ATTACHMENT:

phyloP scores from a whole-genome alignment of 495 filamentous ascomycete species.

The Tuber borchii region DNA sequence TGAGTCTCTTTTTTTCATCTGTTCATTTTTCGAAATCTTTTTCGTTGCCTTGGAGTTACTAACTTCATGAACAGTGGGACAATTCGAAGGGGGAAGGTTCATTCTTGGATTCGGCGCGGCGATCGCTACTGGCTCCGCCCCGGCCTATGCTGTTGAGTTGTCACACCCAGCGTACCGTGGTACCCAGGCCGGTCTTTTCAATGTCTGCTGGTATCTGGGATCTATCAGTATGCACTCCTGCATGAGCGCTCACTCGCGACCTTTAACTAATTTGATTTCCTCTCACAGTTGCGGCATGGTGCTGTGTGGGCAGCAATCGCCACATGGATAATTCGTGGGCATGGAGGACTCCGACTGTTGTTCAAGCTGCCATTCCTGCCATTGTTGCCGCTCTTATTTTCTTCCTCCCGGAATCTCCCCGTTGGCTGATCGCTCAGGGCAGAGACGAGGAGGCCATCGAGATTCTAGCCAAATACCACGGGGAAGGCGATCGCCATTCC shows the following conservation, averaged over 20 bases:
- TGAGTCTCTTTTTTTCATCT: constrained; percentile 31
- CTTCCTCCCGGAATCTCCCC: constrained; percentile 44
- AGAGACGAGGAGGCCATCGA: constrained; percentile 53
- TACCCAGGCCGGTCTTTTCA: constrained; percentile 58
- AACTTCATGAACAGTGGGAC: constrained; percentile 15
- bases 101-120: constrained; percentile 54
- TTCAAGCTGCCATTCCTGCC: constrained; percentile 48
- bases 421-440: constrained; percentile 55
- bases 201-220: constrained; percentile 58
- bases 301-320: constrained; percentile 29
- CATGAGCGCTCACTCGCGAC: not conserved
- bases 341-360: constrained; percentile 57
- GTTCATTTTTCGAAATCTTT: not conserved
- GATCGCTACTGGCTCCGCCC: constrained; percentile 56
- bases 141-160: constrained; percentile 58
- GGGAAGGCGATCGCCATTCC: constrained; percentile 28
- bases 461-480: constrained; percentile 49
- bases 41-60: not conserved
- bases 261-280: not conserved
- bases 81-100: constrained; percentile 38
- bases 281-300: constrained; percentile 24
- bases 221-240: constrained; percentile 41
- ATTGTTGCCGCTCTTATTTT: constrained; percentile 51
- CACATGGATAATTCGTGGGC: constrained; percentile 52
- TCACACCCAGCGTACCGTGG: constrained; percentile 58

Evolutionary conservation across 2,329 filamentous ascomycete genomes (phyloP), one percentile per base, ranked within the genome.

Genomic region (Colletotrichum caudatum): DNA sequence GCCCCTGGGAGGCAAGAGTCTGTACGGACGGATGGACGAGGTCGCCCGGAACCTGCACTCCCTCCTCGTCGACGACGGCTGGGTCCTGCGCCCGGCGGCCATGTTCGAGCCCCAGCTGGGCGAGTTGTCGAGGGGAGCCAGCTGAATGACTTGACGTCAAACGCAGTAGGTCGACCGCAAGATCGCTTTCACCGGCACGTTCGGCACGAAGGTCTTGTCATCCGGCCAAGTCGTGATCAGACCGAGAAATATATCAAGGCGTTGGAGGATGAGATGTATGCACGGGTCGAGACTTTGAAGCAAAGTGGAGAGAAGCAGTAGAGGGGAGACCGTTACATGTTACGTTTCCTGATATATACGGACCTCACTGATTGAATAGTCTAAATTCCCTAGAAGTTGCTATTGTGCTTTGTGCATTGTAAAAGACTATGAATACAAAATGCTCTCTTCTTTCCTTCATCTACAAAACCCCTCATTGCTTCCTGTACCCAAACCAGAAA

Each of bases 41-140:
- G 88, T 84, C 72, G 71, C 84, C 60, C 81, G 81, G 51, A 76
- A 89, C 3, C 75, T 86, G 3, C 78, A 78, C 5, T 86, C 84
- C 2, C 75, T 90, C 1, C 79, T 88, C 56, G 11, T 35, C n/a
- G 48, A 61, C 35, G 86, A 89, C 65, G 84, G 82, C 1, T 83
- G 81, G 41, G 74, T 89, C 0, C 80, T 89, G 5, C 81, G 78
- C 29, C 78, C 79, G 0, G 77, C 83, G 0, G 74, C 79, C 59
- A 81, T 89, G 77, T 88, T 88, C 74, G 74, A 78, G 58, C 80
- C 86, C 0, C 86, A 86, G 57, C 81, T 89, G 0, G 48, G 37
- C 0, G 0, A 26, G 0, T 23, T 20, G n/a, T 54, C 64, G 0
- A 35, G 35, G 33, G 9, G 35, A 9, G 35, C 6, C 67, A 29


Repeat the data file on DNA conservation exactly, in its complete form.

phyloP scores from a whole-genome alignment of 495 filamentous ascomycete species.

The Tuber borchii region DNA sequence TGAGTCTCTTTTTTTCATCTGTTCATTTTTCGAAATCTTTTTCGTTGCCTTGGAGTTACTAACTTCATGAACAGTGGGACAATTCGAAGGGGGAAGGTTCATTCTTGGATTCGGCGCGGCGATCGCTACTGGCTCCGCCCCGGCCTATGCTGTTGAGTTGTCACACCCAGCGTACCGTGGTACCCAGGCCGGTCTTTTCAATGTCTGCTGGTATCTGGGATCTATCAGTATGCACTCCTGCATGAGCGCTCACTCGCGACCTTTAACTAATTTGATTTCCTCTCACAGTTGCGGCATGGTGCTGTGTGGGCAGCAATCGCCACATGGATAATTCGTGGGCATGGAGGACTCCGACTGTTGTTCAAGCTGCCATTCCTGCCATTGTTGCCGCTCTTATTTTCTTCCTCCCGGAATCTCCCCGTTGGCTGATCGCTCAGGGCAGAGACGAGGAGGCCATCGAGATTCTAGCCAAATACCACGGGGAAGGCGATCGCCATTCC shows the following conservation, averaged over 20 bases:
- TGAGTCTCTTTTTTTCATCT: constrained; percentile 31
- CTTCCTCCCGGAATCTCCCC: constrained; percentile 44
- AGAGACGAGGAGGCCATCGA: constrained; percentile 53
- TACCCAGGCCGGTCTTTTCA: constrained; percentile 58
- AACTTCATGAACAGTGGGAC: constrained; percentile 15
- bases 101-120: constrained; percentile 54
- TTCAAGCTGCCATTCCTGCC: constrained; percentile 48
- bases 421-440: constrained; percentile 55
- bases 201-220: constrained; percentile 58
- bases 301-320: constrained; percentile 29
- CATGAGCGCTCACTCGCGAC: not conserved
- bases 341-360: constrained; percentile 57
- GTTCATTTTTCGAAATCTTT: not conserved
- GATCGCTACTGGCTCCGCCC: constrained; percentile 56
- bases 141-160: constrained; percentile 58
- GGGAAGGCGATCGCCATTCC: constrained; percentile 28
- bases 461-480: constrained; percentile 49
- bases 41-60: not conserved
- bases 261-280: not conserved
- bases 81-100: constrained; percentile 38
- bases 281-300: constrained; percentile 24
- bases 221-240: constrained; percentile 41
- ATTGTTGCCGCTCTTATTTT: constrained; percentile 51
- CACATGGATAATTCGTGGGC: constrained; percentile 52
- TCACACCCAGCGTACCGTGG: constrained; percentile 58

Evolutionary conservation across 2,329 filamentous ascomycete genomes (phyloP), one percentile per base, ranked within the genome.

Genomic region (Colletotrichum caudatum): DNA sequence GCCCCTGGGAGGCAAGAGTCTGTACGGACGGATGGACGAGGTCGCCCGGAACCTGCACTCCCTCCTCGTCGACGACGGCTGGGTCCTGCGCCCGGCGGCCATGTTCGAGCCCCAGCTGGGCGAGTTGTCGAGGGGAGCCAGCTGAATGACTTGACGTCAAACGCAGTAGGTCGACCGCAAGATCGCTTTCACCGGCACGTTCGGCACGAAGGTCTTGTCATCCGGCCAAGTCGTGATCAGACCGAGAAATATATCAAGGCGTTGGAGGATGAGATGTATGCACGGGTCGAGACTTTGAAGCAAAGTGGAGAGAAGCAGTAGAGGGGAGACCGTTACATGTTACGTTTCCTGATATATACGGACCTCACTGATTGAATAGTCTAAATTCCCTAGAAGTTGCTATTGTGCTTTGTGCATTGTAAAAGACTATGAATACAAAATGCTCTCTTCTTTCCTTCATCTACAAAACCCCTCATTGCTTCCTGTACCCAAACCAGAAA

Each of bases 41-140:
- G 88, T 84, C 72, G 71, C 84, C 60, C 81, G 81, G 51, A 76
- A 89, C 3, C 75, T 86, G 3, C 78, A 78, C 5, T 86, C 84
- C 2, C 75, T 90, C 1, C 79, T 88, C 56, G 11, T 35, C n/a
- G 48, A 61, C 35, G 86, A 89, C 65, G 84, G 82, C 1, T 83
- G 81, G 41, G 74, T 89, C 0, C 80, T 89, G 5, C 81, G 78
- C 29, C 78, C 79, G 0, G 77, C 83, G 0, G 74, C 79, C 59
- A 81, T 89, G 77, T 88, T 88, C 74, G 74, A 78, G 58, C 80
- C 86, C 0, C 86, A 86, G 57, C 81, T 89, G 0, G 48, G 37
- C 0, G 0, A 26, G 0, T 23, T 20, G n/a, T 54, C 64, G 0
- A 35, G 35, G 33, G 9, G 35, A 9, G 35, C 6, C 67, A 29